Implicit Requirements for Ontological Multi-Level Types in the UNICLASS Classification

In the multi-level type modeling community, claims that most enterprise application systems use ontologically multi-level types are ubiquitous. To be able to empirically verify this claim one needs to be able to expose the (often underlying) ontological structure and show that it does, indeed, make a commitment to multi-level types. We have not been able to find any published data showing this being done. From a top-level ontology requirements perspective, checking this multi-level type claim is worthwhile. If the datasets for which the top-level ontology is required are ontologically committed to multi-level types, then this is a requirement for the top-level ontology. In this paper, we both present some empirical evidence that this ubiquitous claim is correct as well as describing the process we used to expose the underlying ontological commitments and examine them. We describe how we use the bCLEARer process to analyse the UNICLASS classifications making their implicit ontological commitments explicit. We show how this reveals the requirements for two general ontological commitments; higher-order types and first-class relations. This establishes a requirement for a top-level ontology that includes the UNICLASS classification to be able to accommodate these requirements. From a multi-level type perspective, we have established that the bCLEARer entification process can identify underlying ontological commitments to multi-level type that do not exist in the surface linguistic structure. So, we have a process that we can reuse on other datasets and application systems to help empirically verify the claim that ontological multi-level types are ubiquitous.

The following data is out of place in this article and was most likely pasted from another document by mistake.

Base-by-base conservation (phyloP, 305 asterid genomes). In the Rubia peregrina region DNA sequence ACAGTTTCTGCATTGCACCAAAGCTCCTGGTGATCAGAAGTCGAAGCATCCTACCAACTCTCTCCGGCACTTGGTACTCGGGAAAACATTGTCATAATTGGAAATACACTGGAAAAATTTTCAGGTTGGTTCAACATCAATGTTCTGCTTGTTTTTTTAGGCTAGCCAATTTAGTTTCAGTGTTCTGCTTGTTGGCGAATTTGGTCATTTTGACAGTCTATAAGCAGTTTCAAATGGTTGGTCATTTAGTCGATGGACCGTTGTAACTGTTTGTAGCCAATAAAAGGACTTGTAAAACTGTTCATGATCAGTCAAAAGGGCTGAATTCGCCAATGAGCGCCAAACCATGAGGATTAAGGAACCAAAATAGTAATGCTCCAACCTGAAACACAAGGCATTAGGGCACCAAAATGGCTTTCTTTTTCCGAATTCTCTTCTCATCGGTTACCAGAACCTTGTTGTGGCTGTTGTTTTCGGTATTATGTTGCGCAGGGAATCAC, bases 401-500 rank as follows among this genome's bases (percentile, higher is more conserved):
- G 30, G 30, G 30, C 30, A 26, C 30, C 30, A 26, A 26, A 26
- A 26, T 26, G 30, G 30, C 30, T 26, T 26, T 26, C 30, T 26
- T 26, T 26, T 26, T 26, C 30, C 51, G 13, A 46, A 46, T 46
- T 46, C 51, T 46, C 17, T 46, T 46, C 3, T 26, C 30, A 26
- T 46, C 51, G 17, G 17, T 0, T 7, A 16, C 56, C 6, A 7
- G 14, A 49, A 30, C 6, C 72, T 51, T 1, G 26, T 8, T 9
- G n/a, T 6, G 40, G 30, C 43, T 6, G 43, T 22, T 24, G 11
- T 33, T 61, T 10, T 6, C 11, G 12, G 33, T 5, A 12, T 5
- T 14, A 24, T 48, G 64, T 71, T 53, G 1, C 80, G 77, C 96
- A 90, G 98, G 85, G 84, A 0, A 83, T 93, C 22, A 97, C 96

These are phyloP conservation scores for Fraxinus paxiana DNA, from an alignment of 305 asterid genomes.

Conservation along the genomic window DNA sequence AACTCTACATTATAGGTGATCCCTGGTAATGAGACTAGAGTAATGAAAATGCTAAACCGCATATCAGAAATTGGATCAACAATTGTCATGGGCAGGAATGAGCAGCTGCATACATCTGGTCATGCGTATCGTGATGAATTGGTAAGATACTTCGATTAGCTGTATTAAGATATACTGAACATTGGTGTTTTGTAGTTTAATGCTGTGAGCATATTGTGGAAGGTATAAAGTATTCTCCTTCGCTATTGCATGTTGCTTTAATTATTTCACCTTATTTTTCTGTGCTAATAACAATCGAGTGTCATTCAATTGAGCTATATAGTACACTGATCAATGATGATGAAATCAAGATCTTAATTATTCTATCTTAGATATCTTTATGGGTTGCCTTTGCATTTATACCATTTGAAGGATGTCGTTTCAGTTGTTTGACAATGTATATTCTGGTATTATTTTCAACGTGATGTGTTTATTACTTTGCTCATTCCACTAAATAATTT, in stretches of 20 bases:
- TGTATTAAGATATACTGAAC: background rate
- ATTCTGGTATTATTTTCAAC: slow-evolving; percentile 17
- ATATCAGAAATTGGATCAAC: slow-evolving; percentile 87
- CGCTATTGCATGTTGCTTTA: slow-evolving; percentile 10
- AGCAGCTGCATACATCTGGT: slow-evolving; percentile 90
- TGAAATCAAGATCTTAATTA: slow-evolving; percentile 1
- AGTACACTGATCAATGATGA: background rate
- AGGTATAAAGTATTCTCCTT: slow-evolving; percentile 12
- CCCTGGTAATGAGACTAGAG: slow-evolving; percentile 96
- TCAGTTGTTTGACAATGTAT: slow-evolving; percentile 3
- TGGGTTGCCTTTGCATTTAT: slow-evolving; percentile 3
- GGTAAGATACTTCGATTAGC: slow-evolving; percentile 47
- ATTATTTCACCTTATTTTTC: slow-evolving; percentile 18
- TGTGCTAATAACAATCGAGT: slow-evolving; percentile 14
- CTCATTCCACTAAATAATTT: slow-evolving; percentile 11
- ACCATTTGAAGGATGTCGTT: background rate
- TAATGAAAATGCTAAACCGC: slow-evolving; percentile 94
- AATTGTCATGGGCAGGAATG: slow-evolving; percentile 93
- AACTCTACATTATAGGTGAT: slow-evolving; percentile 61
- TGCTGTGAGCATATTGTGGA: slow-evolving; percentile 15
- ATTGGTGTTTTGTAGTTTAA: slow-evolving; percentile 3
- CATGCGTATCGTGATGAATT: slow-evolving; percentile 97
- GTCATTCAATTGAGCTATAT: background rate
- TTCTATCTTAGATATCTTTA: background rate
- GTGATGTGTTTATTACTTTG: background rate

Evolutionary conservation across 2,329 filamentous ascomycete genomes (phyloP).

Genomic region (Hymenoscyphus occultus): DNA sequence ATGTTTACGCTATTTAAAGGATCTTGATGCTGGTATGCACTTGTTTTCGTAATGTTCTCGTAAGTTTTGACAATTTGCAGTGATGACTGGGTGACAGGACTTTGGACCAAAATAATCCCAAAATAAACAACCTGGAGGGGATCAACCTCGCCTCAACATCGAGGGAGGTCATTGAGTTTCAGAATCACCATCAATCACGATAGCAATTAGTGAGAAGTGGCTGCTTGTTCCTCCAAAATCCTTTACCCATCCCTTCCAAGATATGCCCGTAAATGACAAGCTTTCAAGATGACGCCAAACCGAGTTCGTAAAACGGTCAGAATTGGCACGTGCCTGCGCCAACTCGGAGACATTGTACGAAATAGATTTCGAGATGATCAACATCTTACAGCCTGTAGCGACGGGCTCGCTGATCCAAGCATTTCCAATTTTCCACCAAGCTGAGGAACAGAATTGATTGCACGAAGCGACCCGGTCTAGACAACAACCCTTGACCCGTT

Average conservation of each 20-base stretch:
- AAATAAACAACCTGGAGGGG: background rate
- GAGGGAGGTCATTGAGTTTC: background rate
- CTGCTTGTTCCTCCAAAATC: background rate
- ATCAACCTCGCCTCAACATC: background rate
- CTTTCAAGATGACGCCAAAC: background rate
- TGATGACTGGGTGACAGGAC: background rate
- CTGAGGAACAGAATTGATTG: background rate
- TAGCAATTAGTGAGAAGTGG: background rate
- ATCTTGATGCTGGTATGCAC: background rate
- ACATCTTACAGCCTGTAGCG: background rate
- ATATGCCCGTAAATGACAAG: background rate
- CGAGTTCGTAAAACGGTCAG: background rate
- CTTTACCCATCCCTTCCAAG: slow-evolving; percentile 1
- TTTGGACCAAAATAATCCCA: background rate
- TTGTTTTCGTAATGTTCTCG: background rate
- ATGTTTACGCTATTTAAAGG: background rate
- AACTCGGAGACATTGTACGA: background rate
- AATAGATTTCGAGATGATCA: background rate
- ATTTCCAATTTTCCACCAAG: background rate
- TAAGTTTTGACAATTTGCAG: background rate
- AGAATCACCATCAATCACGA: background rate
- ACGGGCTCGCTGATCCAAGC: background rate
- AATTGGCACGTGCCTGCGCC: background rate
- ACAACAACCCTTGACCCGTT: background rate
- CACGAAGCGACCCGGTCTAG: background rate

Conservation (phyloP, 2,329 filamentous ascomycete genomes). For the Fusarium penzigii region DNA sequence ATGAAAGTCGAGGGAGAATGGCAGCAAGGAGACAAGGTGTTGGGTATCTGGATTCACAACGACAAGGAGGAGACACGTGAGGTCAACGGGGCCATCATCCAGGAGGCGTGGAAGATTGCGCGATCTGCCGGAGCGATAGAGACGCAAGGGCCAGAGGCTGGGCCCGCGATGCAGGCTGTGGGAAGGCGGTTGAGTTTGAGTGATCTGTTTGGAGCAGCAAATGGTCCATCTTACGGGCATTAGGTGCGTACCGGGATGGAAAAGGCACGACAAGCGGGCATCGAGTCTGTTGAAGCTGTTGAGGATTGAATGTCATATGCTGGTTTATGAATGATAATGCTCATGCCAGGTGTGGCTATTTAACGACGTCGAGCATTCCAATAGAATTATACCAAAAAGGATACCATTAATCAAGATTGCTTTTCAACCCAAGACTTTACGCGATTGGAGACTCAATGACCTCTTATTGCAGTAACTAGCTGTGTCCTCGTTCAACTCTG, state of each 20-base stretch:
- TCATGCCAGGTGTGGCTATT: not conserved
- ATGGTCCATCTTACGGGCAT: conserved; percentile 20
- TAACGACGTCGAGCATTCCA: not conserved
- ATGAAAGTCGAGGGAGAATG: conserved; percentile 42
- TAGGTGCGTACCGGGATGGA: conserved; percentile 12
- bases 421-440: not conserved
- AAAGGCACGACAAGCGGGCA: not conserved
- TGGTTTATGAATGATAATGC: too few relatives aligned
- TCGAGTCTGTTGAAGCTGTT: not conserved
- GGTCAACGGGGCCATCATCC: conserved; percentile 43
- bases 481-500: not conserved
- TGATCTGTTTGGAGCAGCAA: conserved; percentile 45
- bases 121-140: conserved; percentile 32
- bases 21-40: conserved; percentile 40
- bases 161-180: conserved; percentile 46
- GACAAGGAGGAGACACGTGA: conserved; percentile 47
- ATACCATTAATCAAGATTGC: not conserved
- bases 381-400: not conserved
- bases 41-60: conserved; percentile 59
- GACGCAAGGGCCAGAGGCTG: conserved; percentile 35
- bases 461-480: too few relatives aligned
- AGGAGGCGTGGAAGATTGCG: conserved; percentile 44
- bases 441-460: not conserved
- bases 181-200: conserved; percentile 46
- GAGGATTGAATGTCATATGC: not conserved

MULTI 2020, co located with MODELS 2020, 18-20 October 2020, Online


Chris Partridge (BORO Solutions, University of Westminster)
Andrew Mitchell (BORO Solutions)
Marco da Silva (BORO Solutions)
Oscar Xiberta Soto (BORO Solutions)
Matthew West (Information Junction Ltd)
Mesbah Khan (OntoLedgy Ltd)
Sergio de Cesare (University of Westminster)